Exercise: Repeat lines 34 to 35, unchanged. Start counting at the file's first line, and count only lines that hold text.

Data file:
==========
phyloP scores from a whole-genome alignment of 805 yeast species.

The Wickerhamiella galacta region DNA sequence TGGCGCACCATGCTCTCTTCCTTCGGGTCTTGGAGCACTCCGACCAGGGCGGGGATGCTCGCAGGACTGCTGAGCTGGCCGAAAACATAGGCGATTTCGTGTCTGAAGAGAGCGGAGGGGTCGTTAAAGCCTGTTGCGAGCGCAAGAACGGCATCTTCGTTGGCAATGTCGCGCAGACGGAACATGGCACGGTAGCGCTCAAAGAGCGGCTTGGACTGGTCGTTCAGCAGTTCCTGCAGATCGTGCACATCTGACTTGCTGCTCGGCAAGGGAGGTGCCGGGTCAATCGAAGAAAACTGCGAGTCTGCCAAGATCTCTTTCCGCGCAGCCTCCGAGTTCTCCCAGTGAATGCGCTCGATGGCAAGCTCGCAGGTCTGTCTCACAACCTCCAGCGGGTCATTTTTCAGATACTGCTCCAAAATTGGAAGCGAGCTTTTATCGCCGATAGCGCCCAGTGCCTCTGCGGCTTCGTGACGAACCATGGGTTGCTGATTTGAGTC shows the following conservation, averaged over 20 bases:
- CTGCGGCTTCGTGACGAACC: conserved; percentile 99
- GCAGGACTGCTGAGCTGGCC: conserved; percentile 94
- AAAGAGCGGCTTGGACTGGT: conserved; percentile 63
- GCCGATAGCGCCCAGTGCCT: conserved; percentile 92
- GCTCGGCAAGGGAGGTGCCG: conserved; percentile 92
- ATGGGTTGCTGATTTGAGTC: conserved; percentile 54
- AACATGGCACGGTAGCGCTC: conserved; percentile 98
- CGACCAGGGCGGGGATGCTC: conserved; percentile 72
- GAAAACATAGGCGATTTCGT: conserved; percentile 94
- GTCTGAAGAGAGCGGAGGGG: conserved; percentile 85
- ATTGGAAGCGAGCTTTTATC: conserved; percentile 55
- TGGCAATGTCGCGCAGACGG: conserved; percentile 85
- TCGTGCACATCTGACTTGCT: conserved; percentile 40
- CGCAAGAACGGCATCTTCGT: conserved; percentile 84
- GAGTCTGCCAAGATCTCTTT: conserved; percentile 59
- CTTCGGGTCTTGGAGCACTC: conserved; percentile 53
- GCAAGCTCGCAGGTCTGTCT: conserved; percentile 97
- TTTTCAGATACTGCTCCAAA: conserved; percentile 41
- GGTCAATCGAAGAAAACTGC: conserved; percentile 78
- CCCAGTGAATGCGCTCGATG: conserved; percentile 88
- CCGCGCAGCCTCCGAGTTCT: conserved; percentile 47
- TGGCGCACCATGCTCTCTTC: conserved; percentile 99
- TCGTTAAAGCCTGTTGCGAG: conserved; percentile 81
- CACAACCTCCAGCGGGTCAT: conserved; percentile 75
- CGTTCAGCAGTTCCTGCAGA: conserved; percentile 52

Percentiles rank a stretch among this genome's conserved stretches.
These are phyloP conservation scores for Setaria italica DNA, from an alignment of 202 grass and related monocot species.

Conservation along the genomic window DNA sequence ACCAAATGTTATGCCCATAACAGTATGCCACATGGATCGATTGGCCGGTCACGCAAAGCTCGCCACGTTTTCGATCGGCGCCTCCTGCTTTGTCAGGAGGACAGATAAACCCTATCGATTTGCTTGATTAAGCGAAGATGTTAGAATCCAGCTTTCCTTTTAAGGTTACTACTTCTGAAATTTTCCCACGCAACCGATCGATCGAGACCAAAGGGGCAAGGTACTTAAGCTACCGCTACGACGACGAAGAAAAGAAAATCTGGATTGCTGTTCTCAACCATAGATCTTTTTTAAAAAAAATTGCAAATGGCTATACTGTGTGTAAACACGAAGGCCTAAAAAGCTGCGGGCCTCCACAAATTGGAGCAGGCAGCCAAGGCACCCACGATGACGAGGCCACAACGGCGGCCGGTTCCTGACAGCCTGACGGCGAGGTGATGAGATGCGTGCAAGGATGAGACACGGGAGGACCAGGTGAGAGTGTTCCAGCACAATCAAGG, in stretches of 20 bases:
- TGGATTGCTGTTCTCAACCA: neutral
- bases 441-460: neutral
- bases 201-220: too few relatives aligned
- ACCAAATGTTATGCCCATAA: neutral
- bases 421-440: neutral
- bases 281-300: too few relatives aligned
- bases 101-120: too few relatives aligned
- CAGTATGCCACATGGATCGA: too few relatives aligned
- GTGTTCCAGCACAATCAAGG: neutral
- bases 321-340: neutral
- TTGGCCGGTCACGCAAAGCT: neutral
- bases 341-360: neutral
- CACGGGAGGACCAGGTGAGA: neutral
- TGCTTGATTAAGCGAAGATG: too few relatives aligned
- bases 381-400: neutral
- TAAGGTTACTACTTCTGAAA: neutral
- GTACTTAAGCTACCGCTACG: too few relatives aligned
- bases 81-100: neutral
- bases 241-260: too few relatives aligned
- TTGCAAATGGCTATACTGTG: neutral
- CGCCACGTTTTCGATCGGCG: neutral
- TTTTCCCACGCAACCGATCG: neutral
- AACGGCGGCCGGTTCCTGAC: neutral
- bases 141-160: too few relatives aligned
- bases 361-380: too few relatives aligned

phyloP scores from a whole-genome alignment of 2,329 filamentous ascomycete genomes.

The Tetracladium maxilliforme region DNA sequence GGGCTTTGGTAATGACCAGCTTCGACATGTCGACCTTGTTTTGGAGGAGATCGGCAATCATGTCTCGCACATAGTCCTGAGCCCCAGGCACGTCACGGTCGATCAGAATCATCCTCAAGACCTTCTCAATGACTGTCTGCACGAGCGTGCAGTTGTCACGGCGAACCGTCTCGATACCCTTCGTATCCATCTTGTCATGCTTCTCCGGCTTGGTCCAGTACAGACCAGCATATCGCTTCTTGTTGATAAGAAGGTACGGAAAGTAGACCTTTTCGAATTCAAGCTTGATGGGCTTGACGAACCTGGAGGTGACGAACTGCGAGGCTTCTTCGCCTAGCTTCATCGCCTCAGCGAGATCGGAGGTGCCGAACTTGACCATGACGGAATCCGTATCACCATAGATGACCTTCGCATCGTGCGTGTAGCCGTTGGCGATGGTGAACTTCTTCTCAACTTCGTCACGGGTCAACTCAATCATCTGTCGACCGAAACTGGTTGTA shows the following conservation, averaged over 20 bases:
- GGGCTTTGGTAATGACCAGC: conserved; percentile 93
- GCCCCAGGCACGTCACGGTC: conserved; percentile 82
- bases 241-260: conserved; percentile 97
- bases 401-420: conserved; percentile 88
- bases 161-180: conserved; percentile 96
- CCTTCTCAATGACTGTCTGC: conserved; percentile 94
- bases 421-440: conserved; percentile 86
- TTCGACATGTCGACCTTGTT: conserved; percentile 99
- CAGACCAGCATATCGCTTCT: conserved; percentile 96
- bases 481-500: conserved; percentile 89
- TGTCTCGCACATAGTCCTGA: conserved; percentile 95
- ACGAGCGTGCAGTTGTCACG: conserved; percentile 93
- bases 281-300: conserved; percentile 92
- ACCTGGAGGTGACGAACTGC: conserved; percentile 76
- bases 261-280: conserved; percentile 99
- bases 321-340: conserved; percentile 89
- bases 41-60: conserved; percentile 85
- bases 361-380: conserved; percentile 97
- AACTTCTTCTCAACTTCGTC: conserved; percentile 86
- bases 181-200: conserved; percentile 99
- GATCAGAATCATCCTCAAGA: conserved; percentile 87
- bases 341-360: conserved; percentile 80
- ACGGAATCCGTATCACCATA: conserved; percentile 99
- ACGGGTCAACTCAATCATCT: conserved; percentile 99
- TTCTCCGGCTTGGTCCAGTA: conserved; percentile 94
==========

- ACCAAATGTTATGCCCATAA: neutral
- bases 421-440: neutral